Okay…before I start…my husband wants me to put a disclaimer on this post. Here it is:
MAKE AND USE AT YOUR OWN RISK. This homemade bow and arrow set works surprisingly, crazy well. You’re not going to break any windows or bones, but stuff could definitely get broken and someone could potentially get hurt at close range, so please be careful!
Now, I HAVE to tell you how to make this, because honestly, I STILL can’t believe how well it works, especially given how cheap and quick the set is to make. I got the idea from Dad’s Book of Awesome Projects. However, while the author wanted me to go outside and whittle a stick (who has time for that?), I decided to see what I could find at our local hardware store.
On my first try, I used a piece of wood moulding. It seemed pretty sturdy and I really thought it was going to work, but it was so stiff that it broke when I was trying to flex it to tie on the string. Next, I happened to try PVC composite screen moulding and it worked like magic. I thought it was going to be too flexible to provide enough tension to shoot the arrows, but after a few minutes of practice, my 6 year old was shooting arrows at least 20 feet. (I made one for my 4 year old as well, and while she likes to “play” with it, she doesn’t yet have the coordination to shoot them.)
Recommended Age Range: Elementary
Time Required: ~15 minutes
Difficulty: Easy to make, takes some practice to learn how to use
Cost: I made 2 bows and 6 arrows for under $10.
- PVC composite screen moulding (You need 30″ per bow, so you could make 3 bows from this 8 foot piece.)
- 1/4″ dowel (You need 18″ per arrow. I bought 36″ length and cut them in half.)
- Cotton twine
- Cap erasers
Supplies and Tools:
- Saw (I used a coping saw, but it doesn’t really matter what kind you use.)
- Tape measure
- Hot glue gun
- First, measure 30″ of screen moulding and mark with a pencil.
- Cut the screen moulding with a saw to a 30″ length.
- Cut grooves on either side of screen moulding near the ends.
- Tie string to one of the ends, making sure to push the string into the grooves you cut.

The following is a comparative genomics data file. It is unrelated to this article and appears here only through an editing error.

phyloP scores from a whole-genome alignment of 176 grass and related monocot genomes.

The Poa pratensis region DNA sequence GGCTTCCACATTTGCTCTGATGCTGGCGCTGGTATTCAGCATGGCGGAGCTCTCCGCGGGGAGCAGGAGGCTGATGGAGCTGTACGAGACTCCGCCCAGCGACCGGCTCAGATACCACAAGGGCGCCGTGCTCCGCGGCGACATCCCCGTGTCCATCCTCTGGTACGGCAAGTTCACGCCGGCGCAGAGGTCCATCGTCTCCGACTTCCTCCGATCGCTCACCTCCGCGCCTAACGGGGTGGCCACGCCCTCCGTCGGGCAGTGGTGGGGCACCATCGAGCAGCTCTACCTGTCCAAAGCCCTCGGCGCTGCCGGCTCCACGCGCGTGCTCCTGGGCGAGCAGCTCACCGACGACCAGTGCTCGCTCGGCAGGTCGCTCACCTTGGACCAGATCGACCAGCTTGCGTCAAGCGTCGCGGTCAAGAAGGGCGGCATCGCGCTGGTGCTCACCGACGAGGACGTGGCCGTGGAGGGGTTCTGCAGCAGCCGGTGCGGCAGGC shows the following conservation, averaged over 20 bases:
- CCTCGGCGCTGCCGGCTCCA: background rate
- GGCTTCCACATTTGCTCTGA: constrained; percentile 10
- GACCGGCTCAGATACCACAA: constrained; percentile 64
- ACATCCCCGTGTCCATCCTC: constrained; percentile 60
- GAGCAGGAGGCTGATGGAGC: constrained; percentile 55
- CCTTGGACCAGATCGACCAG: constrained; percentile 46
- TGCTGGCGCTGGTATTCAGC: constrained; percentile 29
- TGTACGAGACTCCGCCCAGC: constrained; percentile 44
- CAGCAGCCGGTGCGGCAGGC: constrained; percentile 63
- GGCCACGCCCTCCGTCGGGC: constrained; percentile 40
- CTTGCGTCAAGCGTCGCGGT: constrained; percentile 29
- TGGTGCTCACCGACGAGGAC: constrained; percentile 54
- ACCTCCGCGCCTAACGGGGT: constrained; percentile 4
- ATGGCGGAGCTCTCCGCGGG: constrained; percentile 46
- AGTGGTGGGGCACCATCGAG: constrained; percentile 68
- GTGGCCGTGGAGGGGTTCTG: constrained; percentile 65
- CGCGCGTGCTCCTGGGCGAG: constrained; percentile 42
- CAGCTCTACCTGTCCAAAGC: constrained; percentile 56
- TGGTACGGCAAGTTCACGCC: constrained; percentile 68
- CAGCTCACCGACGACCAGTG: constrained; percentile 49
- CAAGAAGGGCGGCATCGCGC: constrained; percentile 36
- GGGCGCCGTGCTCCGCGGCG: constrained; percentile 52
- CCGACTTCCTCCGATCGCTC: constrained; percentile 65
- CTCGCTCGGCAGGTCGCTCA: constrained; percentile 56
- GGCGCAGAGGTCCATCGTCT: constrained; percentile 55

- Tie string to the other end, flexing the screen moulding to make a bow shape. You can experiment with how much you flex your bow, but this is what ours looked like. Our string length was about 24″ tied 1″ from either end of the 30″ piece of moulding.
- To make the arrows, cut as many dowels as you want to an 18″ length.
- Hot glue erasers onto one end of each of your arrows.
- Cut a groove onto other end. I would have needed to cut them a little deeper and wider to actually have the string fit well inside of them. However, they still helped my son get the string centered on his arrow while he was learning to shoot it. Once he figured it out, he didn’t really pay much attention to where the grooves were anyway.
Learning to shoot the bow and arrow seems to be really natural for some people and really challenging for others. Not to brag, but I couldn’t believe how far it went the first time I shot it. However, it took me a good 5 minutes to teach my son. Our friends have tried with varying success.
To teach my (right-handed) son I had him 1) Grab onto the bow about in the middle with his left hand. 2) Place the end of the arrow into the groove on the string using his right hand. 3) Pull back on the arrow by placing his thumb and index finger around the string. 4) Rest the front end of the arrow against the string above his hand. 5) Let go of the arrow. I think a lot of his difficultly initially came from trying to pull back on the string instead of the arrow. Now he’s a pro. With some practice, I think any kid in 1st grade or older should be able to get the hang of it.
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